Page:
A well deserved 4 stars.


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Review: Sweet Tooth

Sweet ToothSweet Tooth by Ian McEwan
My rating: 5 of 5 stars

I was desperate to read this book when it was published earlier this year and when I finally got my hands on a copy I was not disappointed.

It is the story of a young girl recruited to the British Security Services and gets sent on a mission, Sweet Tooth. However, although I really enjoyed the secret agent aspects of this book, I think Serena’s relationships with others are captured beautifully and are really the triumph of the book.

I was a little worried that as this was a book told from a girls point of view, but is written by a man. I really think that McEwan did an amazing job of this though as I did not feel that it felt masculine in any way. Serena was a really likeable character, and I felt something of an affinity with her and her reclusive, bookish ways.

This book is a love story, a thriller and a brilliant book about books. It really captures Serena’s loves in a sensitive, but realistic way, has some great detail about her time in Mi5 and also had some great literary references that laid out the map of her life.

I absolutely loved this book and found it difficult to put down. I will definitely be seeking out more of McEwan’s work.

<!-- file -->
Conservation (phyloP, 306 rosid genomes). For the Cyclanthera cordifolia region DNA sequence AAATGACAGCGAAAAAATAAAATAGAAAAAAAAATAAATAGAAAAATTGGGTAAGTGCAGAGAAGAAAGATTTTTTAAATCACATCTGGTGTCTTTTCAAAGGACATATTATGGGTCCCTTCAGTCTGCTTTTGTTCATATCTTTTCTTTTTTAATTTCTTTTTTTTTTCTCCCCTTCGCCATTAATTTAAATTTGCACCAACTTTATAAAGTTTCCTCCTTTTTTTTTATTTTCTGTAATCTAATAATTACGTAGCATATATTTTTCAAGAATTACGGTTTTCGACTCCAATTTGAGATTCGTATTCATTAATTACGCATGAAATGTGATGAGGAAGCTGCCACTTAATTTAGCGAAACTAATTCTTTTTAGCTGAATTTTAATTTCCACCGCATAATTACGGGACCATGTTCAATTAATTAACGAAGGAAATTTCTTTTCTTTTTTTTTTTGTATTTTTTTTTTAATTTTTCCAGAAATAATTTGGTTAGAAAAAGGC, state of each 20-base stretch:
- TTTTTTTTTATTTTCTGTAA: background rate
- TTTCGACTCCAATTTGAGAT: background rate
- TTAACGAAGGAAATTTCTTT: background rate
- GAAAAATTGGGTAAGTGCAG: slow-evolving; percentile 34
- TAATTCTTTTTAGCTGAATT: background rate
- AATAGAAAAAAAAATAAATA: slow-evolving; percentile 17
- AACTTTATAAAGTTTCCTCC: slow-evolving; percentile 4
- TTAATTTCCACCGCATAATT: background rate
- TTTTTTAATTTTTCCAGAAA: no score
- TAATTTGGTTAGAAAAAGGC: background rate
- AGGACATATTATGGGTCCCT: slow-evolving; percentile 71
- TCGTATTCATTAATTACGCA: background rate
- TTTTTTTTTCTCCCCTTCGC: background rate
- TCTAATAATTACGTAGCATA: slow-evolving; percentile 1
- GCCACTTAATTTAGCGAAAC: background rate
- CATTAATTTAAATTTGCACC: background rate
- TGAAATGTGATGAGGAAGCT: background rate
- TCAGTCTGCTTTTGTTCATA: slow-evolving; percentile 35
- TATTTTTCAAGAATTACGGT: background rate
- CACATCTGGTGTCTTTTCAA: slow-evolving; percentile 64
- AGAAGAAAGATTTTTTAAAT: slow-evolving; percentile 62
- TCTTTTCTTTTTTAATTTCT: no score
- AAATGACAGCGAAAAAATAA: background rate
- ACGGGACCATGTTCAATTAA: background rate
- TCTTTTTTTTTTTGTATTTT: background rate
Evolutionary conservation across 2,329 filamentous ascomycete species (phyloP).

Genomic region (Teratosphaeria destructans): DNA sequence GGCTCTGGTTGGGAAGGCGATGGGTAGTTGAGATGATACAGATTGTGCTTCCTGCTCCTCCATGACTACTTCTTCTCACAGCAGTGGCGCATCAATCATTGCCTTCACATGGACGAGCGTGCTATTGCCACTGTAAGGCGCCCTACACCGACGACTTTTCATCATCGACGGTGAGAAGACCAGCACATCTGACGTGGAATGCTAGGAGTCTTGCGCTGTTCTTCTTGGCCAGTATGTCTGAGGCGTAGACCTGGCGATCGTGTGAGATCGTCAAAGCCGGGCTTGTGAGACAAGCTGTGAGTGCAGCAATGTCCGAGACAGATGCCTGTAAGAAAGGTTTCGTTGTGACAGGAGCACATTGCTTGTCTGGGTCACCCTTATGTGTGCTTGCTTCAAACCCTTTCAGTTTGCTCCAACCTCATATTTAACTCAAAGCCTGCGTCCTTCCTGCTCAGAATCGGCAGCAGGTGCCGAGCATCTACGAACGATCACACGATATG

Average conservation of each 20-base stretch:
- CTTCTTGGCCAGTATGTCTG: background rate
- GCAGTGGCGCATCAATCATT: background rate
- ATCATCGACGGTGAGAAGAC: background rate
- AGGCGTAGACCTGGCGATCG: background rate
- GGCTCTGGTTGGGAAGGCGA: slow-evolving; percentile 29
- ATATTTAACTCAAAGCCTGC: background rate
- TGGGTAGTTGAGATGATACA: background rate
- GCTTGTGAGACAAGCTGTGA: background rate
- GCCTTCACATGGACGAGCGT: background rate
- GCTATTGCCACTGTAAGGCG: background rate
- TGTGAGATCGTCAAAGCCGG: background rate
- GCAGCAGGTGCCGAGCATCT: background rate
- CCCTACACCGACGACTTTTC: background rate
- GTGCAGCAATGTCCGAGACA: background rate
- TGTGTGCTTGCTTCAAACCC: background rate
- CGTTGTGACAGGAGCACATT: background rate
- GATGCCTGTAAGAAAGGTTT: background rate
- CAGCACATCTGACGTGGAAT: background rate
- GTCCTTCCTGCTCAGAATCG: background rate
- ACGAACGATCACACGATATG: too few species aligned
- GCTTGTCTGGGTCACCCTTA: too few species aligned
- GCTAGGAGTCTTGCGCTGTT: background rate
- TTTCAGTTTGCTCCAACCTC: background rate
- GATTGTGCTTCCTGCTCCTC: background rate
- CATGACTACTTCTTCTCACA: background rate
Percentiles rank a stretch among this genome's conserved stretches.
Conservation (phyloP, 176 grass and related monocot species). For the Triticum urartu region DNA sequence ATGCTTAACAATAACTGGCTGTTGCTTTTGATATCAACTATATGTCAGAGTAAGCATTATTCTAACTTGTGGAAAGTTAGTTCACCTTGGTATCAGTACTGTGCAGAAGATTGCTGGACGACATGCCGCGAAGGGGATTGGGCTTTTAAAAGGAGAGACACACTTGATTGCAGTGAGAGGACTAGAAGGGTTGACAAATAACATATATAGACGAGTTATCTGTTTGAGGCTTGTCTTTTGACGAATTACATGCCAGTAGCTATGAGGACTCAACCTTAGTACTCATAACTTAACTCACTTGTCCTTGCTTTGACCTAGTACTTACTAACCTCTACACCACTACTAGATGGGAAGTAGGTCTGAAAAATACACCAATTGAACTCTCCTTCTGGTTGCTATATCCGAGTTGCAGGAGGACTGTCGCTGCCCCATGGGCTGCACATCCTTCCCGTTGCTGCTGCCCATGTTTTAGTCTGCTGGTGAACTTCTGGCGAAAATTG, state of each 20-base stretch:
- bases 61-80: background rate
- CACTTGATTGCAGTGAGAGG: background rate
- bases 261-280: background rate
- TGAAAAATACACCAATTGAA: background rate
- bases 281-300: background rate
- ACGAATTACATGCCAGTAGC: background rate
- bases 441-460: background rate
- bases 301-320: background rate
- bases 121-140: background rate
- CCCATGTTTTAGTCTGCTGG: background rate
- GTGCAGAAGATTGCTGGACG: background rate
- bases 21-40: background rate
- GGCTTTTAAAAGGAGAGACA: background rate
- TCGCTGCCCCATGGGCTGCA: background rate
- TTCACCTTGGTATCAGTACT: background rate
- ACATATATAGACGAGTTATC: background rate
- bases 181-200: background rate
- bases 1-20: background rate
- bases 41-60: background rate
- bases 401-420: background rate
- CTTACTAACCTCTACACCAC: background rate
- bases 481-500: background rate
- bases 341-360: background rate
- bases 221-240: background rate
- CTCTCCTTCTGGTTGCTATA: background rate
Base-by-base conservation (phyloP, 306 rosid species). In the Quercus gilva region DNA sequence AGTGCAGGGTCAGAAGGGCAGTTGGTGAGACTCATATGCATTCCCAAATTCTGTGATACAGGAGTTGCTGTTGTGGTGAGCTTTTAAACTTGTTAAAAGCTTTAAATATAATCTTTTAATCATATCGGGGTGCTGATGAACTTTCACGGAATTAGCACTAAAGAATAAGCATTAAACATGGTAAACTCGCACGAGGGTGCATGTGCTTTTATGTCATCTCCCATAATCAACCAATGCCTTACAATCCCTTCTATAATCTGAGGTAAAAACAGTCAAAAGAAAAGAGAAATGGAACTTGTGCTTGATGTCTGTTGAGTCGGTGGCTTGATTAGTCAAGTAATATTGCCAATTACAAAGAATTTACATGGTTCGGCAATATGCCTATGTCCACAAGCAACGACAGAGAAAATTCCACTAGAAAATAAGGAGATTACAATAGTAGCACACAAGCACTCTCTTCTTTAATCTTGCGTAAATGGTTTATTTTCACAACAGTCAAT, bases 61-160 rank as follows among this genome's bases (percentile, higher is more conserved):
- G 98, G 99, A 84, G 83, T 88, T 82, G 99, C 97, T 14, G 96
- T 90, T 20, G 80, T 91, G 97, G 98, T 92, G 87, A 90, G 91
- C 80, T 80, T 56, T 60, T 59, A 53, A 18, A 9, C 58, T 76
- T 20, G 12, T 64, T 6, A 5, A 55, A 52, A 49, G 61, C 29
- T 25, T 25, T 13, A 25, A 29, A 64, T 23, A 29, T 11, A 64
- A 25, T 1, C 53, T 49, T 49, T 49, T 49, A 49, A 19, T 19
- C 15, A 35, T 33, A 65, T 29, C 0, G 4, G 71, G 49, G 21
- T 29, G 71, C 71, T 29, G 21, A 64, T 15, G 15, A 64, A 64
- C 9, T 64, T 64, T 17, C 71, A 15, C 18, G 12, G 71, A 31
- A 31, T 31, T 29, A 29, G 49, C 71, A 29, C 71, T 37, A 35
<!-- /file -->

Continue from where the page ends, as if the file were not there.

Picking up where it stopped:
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Saturday, 3 November 2012

Review: The Boy Who Made it Rain

The Boy Who Made it RainThe Boy Who Made it Rain by Brian Conaghan
My rating: 3 of 5 stars

I requested this book from NetGalley as the blurb sounded interesting and I was interested in how it would be presented to the reader to make it stand out from other similar novels.

I enjoyed reading this book and found it easy to get into. The first half of the book is told from a number of different characters’ points of view and each character’s voice comes across via a slightly different writing style. Some of the sections were partially written to be read with a Scottish accent in your mind, in a style reminiscent of Irvine Welsh. These sections didn’t work so well for me as I found that they didn’t quite live up to Welsh’s well honed talent for capturing the Glaswegian accent on paper.